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Monday, December 14, 2009



Yayasan Palung (YP) sebuah organisasi yang bekerja di bidang konservasi orangutan dan habitatnya di wilayah Kalimantan Barat khususnya Kabupaten Ketapang dan Kabupaten Kayong Utara saat ini sedang mencari 1 (satu) Field Officer dan 2 (dua) Assistant Field Officer untuk bekerja pada Program Pendidikan Lingkungan dan Program Perlindungan Satwa dan Habitat yang berbasis di kantor Yayasan Palung di Ketapang, Kalimantan Barat.
Kandidat diharapkan siap dan mampu secara mental dan fisik untuk bekerja di luar gedung kantor dan dengan jam kerja yang mengikuti kondisi di lapangan, (contoh mendampingi kegiatan yang mengharuskan untuk berjalan jauh dan menginap di dalam hutan untuk beberapa hari).

Tuesday, December 1, 2009

Indonesia: Timber Corruption’s High Costs

(versi Bahasa Indonesia di bawah)
$2 Billion Annual Revenue Loss and Damage to Rule of Law, Human Rights
November 30, 2009

Widespread corruption in the forest industry is the dirty secret no one wants to talk about. But until the lack of oversight and conflicts of interest are taken seriously, pouring more money into the leaky system from carbon trading is likely to make the problem worse, not better.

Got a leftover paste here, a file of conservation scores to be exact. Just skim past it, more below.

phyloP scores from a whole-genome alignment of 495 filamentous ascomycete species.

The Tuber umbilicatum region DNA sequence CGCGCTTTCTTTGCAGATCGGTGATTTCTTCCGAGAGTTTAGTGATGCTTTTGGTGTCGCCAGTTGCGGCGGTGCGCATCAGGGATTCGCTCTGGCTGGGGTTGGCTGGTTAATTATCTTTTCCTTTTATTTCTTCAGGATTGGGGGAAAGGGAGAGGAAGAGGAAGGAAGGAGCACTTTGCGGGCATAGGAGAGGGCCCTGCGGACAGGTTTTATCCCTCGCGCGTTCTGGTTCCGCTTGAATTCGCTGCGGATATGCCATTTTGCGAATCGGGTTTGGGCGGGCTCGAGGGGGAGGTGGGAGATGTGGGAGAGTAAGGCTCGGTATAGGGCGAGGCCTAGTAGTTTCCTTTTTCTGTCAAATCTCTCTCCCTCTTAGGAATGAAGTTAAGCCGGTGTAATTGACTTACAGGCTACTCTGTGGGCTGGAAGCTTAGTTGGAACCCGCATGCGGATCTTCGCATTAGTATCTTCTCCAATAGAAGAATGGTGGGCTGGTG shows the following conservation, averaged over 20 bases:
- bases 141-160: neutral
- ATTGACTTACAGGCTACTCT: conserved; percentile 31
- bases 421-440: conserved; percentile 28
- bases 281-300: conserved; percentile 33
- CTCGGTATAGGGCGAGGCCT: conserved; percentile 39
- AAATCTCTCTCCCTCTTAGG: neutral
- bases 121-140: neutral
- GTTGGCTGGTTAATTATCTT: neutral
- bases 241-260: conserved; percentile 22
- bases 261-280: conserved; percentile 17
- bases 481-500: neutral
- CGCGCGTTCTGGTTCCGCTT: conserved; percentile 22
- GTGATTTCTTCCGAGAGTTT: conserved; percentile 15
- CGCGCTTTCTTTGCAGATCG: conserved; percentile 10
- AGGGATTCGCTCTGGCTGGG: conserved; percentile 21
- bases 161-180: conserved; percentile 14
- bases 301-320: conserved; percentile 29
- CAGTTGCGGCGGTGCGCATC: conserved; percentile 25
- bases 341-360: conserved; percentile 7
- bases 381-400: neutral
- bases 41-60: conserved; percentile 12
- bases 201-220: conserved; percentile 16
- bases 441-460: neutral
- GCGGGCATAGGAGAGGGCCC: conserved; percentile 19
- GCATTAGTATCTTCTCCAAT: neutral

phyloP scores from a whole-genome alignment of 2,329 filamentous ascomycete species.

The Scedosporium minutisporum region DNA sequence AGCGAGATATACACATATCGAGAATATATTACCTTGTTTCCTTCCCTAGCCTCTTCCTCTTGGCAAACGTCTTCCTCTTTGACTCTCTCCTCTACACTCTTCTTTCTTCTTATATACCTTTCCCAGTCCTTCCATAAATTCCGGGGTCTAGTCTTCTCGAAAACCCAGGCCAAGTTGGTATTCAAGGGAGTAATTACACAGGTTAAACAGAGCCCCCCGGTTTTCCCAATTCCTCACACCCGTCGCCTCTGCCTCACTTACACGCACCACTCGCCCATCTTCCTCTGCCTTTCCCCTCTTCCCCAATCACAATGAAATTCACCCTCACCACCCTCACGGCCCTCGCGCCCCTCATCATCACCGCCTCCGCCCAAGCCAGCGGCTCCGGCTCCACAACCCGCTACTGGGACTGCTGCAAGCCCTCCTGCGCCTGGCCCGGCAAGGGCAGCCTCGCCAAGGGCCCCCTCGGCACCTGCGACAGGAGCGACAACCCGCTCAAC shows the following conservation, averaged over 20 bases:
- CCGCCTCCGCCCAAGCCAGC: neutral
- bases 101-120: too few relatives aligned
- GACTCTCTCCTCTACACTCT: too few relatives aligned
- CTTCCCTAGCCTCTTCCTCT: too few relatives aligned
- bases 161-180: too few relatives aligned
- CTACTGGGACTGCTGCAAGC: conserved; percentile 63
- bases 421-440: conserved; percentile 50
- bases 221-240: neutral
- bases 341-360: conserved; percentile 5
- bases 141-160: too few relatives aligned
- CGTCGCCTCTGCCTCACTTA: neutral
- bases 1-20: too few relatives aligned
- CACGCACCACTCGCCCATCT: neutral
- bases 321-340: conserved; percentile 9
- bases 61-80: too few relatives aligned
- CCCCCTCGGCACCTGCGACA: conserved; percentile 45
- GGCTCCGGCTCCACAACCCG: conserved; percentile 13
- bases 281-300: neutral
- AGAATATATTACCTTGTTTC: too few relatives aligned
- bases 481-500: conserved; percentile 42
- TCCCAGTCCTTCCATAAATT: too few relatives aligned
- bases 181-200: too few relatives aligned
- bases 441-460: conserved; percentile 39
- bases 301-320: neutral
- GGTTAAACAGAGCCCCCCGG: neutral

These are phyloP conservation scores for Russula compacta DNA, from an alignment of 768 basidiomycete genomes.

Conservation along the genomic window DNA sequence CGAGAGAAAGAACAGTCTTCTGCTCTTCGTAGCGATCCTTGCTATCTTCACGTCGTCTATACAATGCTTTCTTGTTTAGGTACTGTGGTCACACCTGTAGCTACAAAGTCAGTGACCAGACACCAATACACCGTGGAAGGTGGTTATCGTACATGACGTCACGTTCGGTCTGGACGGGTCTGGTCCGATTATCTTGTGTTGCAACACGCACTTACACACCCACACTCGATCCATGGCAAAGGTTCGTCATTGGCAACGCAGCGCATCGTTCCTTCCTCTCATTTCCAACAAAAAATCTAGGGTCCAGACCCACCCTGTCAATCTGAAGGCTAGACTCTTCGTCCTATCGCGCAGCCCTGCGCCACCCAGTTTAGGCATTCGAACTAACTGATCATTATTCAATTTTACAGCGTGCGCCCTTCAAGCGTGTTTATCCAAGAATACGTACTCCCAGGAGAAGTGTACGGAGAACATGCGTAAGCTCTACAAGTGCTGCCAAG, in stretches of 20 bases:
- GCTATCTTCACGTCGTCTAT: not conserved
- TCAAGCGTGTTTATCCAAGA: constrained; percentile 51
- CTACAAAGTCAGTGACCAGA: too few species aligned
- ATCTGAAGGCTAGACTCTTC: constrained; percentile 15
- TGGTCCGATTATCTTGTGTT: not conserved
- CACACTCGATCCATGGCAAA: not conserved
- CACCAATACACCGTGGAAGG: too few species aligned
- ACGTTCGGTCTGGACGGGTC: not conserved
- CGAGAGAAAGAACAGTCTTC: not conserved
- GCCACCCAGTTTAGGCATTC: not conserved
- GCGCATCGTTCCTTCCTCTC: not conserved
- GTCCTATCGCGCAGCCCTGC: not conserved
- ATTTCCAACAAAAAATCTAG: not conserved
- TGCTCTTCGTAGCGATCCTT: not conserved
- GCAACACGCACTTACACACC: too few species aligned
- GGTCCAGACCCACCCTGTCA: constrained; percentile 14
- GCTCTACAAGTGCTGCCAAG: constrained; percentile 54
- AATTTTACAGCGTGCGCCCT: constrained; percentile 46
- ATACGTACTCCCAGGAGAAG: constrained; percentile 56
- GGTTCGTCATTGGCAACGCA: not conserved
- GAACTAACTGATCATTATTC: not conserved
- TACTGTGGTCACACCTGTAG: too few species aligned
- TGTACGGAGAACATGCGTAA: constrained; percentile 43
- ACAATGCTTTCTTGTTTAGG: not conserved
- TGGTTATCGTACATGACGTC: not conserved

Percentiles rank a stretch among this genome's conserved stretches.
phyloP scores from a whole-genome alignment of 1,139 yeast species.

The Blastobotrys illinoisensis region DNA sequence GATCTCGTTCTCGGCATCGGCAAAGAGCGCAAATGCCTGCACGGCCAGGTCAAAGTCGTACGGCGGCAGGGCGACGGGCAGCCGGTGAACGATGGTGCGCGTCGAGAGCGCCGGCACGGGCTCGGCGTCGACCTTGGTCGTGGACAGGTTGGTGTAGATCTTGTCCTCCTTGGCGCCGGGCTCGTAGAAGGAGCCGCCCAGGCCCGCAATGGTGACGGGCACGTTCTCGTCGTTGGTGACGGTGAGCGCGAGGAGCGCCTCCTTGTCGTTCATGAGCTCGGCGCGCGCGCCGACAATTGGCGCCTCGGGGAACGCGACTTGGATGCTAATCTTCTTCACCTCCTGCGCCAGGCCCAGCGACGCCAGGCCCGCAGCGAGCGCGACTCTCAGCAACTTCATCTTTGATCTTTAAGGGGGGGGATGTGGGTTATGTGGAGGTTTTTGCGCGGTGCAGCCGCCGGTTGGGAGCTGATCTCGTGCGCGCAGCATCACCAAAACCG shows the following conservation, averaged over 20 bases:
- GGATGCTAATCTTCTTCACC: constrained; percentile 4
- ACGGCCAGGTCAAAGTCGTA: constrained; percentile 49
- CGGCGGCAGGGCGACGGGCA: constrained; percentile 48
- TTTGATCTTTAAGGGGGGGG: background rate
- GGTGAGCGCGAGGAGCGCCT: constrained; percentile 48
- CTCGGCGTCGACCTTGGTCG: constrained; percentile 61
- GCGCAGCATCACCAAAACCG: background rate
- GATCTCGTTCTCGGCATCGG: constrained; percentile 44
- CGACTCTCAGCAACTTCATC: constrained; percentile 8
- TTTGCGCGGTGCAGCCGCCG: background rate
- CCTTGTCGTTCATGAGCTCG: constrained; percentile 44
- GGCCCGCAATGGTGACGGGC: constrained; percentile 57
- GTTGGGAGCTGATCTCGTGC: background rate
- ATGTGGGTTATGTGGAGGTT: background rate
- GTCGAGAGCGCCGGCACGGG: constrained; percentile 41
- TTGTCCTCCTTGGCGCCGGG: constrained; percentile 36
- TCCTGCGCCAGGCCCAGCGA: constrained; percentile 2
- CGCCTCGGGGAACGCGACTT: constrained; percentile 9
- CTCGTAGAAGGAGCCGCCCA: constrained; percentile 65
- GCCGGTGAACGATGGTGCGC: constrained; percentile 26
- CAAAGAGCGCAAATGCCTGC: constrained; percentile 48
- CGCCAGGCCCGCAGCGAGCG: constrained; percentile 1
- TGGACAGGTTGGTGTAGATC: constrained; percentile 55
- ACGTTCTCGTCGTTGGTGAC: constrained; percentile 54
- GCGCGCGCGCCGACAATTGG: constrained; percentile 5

Joe Saunders, deputy program director
(Jakarta) - Corruption in Indonesia's lucrative forestry industry costs the government US$2 billion annually, detracting from the resources available to meet its obligations on economic and social rights, Human Rights Watch said in a report released today. Inadequate oversight and conflicts of interest also raise a red flag over whether Indonesia can be a reliable carbon-trading partner. Carbon trading schemes are likely to be an important topic at the United Nation's Climate Change Conference, which begins December 7, 2009, in Copenhagen.
The 75-page report, "Wild Money: The Human Rights Consequences of Illegal Logging and Corruption in Indonesia's Forestry Sector," found that more than half of all Indonesian timber from 2003 through 2006 was logged illegally, with no taxes paid. Unreported subsidies to the forestry industry, including government use of artificially low timber market prices and currency exchange rates, and tax evasion by exporters using a scam known as "transfer pricing," exacerbated the losses. Using industry methods, including detailed comparisons between Indonesia's timber consumption and legal wood supply, the report concluded that in 2006 the total loss to Indonesia's national purse was $2 billion.